Paul’s concern in the passage is then two-fold. On the one hand, he was trying to deal with a question of social disorder within worship by asking the lesser educated women who were disrupting worship with irrelevant questions to save these questions for later. Presumably, their husbands, being more educated, could answer these questions for them later. Second, in the semi-public setting of early Christian worship, Paul is concerned to avoid public “shaming” in the eyes of outsiders, in a culture in which women were expected to be decorous in public:
The point is . . . that preserving church order (14:40) means preserving the common good by not scandalizing the culture. It was “shameful” or “disgraceful” for a woman to interrupt the service with her questions (14:34) the same way that it was “shameful” or “disgraceful” for a woman to have her head uncovered or hair cropped short (11:6); it offended the cultural sensitivities of those whom the church wanted to reach with the gospel.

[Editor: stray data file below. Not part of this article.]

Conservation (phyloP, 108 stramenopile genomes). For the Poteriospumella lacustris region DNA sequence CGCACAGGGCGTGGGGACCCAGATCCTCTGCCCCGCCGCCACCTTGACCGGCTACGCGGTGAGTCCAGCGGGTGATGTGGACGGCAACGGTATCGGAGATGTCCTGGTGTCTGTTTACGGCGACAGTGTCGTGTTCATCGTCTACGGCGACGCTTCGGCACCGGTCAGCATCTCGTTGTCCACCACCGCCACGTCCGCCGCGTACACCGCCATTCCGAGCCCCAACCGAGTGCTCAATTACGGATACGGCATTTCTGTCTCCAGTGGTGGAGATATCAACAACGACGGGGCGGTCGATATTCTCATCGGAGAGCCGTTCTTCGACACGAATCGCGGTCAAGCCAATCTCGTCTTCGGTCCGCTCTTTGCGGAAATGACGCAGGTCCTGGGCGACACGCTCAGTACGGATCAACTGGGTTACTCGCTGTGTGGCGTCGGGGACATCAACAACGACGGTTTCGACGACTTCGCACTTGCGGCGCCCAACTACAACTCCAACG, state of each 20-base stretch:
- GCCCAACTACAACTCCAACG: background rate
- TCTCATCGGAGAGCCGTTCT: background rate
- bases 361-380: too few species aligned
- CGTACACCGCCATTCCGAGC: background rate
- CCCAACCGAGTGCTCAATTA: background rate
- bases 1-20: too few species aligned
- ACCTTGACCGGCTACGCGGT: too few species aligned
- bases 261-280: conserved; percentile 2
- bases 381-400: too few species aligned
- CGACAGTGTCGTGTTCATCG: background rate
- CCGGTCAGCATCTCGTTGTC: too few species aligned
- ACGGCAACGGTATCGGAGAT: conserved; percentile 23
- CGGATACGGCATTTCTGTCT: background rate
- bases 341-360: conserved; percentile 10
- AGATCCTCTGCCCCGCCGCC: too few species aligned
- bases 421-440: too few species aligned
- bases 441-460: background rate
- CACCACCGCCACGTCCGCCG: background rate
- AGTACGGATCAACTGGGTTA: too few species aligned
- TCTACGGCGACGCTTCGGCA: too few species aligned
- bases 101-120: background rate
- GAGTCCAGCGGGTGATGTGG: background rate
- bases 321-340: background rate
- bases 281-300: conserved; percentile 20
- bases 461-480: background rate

While such a proposal might seem sexist by contemporary cultural standards, in Paul’s own setting it would have not only preserved the order of worship by challenging disruptive behavior, but also respected women by assuming that they were indeed capable of learning, and encouraging them to do so (something not characteristic of ancient Mediterranean culture as a whole) – just at the appropriate time in the appropriate setting.